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Second Assignment

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Lucy Carreno-Roca

February 19, 2013

Paper 2


An Insider looking Within: Analysis of Lareau’s Theoretical Approach


In Lareau’s Unequal Childhoods, she associates class, race, and gender as the key to a child’s educational experience and what they learn in the course of their life as they grow up to become citizens of the society that defined their learning and educational experiences. Through the information gathered in her research team’s field work, Lareau develops two constructs in which theoretically all middle and lower class fall into: a concerted cultivation experience or an accomplishment of natural growth experience. This either-or approach has many flaws but has helped lay some sort of ground work that can be built upon in future field work research that could potentially benefit the children of the United States in the long run. While reading this text, I felt as though there were many fundamental concepts that needed to be defined before truly diving into the field placement research. For example, the definition of lower class versus working class versus middle class is ambiguously established as this concept that defines a child’s potential and learning experience.

From my personal experience as growing up as a “lower class citizen”, I did spend a lot of my time outside of school playing outdoors with my cousins and neighborhood children, typically outside the watchful eyes of adults. Just as Lareau depicted, as lower class citizens, my parents did not have enough time in their schedule outside of working two to three jobs to take me or my brothers to any extensive organized events that persisted over long periods of time. I do not feel as though Lareau took culture into account and in a way her cultural lenses, as an upper middle class American citizen, disabled her from justly finding all of the benefits from a child whose learning experience is, as Lareau would put it, centered on the accomplishment of natural growth would have. My parents both immigrated to the United States in their late 20’s and coming from Guatemala, my mother and her siblings did not quite understand the emphasis placed on having children be actively involved with school nor did my father originally from Mexico understand either.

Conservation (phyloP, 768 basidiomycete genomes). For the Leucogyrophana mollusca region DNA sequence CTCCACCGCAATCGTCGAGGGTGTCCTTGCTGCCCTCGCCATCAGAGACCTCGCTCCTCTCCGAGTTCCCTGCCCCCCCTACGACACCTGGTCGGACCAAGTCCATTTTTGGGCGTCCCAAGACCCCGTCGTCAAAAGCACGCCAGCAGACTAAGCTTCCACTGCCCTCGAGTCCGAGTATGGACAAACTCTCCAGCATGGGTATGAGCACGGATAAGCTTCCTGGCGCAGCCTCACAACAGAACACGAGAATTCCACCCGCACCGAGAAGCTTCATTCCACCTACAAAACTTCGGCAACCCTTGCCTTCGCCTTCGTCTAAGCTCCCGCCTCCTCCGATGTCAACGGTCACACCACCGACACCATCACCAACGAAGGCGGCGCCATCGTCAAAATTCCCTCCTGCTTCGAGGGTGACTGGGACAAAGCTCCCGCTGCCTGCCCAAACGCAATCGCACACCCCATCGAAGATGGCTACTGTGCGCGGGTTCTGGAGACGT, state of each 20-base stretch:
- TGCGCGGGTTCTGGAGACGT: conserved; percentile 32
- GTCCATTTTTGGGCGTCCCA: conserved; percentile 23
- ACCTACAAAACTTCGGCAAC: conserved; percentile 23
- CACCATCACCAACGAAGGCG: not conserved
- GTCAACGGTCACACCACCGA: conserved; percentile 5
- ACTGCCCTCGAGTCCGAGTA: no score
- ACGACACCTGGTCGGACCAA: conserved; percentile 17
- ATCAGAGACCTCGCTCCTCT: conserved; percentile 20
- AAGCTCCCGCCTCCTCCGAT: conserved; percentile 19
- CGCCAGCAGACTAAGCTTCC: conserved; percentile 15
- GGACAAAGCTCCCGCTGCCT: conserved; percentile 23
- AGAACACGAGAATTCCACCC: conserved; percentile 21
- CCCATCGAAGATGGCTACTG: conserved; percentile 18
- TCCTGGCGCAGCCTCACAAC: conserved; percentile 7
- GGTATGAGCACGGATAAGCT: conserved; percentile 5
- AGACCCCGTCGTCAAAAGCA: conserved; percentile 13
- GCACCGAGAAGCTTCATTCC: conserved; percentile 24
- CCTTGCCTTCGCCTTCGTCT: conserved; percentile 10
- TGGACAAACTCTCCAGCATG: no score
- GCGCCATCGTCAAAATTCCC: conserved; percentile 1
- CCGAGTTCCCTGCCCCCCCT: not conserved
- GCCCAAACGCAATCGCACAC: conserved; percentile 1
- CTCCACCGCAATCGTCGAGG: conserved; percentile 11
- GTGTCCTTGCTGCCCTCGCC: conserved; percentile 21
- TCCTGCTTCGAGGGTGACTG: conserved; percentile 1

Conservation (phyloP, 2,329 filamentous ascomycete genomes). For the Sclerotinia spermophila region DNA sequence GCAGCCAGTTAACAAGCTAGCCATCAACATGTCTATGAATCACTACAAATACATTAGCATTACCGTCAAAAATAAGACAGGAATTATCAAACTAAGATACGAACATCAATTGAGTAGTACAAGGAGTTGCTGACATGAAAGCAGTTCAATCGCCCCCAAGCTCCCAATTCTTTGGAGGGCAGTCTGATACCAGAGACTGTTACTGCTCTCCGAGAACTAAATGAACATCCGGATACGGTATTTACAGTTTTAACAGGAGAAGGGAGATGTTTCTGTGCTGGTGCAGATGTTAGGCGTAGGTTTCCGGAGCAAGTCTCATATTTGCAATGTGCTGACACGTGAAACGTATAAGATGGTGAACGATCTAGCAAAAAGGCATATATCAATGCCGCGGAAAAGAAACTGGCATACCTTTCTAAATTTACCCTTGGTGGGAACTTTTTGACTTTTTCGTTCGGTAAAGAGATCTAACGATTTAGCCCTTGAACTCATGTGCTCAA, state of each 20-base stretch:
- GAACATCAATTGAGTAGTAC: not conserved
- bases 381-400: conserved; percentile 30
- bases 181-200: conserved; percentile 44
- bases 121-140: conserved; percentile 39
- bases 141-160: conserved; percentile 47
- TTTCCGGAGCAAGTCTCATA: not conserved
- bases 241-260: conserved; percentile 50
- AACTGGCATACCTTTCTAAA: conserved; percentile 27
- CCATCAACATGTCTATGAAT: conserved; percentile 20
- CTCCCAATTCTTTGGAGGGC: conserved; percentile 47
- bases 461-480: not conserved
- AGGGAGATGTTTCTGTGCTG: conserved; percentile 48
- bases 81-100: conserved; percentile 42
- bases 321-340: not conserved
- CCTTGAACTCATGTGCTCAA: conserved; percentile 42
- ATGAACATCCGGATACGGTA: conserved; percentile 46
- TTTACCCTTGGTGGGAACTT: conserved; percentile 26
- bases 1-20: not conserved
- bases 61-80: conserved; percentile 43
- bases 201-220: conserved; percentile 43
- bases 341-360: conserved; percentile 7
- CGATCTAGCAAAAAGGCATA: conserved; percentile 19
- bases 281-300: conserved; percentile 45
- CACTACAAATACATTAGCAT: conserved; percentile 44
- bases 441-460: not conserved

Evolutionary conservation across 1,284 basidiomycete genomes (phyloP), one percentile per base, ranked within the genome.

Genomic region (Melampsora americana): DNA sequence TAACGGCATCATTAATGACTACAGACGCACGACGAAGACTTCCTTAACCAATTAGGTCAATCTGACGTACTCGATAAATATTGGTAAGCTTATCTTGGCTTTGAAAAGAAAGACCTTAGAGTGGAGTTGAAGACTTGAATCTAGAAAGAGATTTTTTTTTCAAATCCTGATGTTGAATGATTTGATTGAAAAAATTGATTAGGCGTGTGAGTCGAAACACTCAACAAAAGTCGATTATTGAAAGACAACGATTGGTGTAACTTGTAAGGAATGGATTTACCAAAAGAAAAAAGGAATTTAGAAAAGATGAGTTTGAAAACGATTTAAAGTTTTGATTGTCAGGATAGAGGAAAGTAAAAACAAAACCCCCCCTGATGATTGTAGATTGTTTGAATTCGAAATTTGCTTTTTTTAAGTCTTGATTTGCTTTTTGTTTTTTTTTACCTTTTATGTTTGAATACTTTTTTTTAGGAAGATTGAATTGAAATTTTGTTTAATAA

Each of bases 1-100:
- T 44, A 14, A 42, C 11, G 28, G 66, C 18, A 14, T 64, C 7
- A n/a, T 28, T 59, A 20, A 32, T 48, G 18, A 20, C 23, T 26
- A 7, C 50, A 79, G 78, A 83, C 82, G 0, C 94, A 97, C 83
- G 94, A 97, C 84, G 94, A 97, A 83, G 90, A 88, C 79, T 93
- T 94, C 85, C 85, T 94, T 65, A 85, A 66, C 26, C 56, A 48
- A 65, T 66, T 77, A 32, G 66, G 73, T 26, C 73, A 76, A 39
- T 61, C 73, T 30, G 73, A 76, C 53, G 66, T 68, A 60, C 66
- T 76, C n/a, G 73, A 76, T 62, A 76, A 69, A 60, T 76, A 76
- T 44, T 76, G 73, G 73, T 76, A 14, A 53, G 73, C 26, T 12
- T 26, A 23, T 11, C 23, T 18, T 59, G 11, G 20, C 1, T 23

From my perspective, my accomplishment of natural growth stemmed from the cultural perspective that my parents brought with them from their country of origin. Growing up, my parents believed it was more important for me to know how to cook, clean, and take care of goats, chickens, horses, and ducks than be involved in organized sports or clubs afterschool. As I got older, my parents began to understand and assimilate to the culture in the United States; their mentality changed and I became very involved in school and I felt as though my learning experience became shifted more towards concerted cultivation rather than accomplishment of natural growth—even though our social class had remained the same.

In my first field placement with GASP (Gotswal Afterschool Program) last Thursday, I had the opportunity to tutor children that come from race and class backgrounds that would put them in the position to receive a learning experience centered on the accomplishment of natural growth. The children in this afterschool program seem to defy Lareau’s straight-forward mentality that lower class children have little to no involvement afterschool because these children clearly spend quite a bit of time afterschool dedicating their efforts to improving. Programs like GASP have been established in order to help lower to working class parents focus more on giving their children a concerted cultivation opposed to an accomplishment of natural growth experience. In this program, the children are typically around the same age and social class and are supposed to finish all of their homework, spend 15 minutes doing LEXA, get a snack, and if the children finish early they are allowed to go to the gym and play. This program does a lot for the children and families of the Gotswal community.

Lareau very bravely stepped into an unexamined area that many researchers were too afraid to grapple with but she laid down some research that others can build upon and can work with. She reveals some critical questions that need to be addressed such as: must society be prescribed with the either-or approach? Is there any way of establishing a middle ground between the concept of concerted cultivation and the accomplishment of natural growth for the individuals that do not fall into the “normal” standards of middle or lower class? What happens when an individual does not quite fall into this simplistic black and white “cookie cutter” perspective. These are the questions that we must ask ourselves in order to come to a better understand of the learning experience for children of different classes, races, and family lives.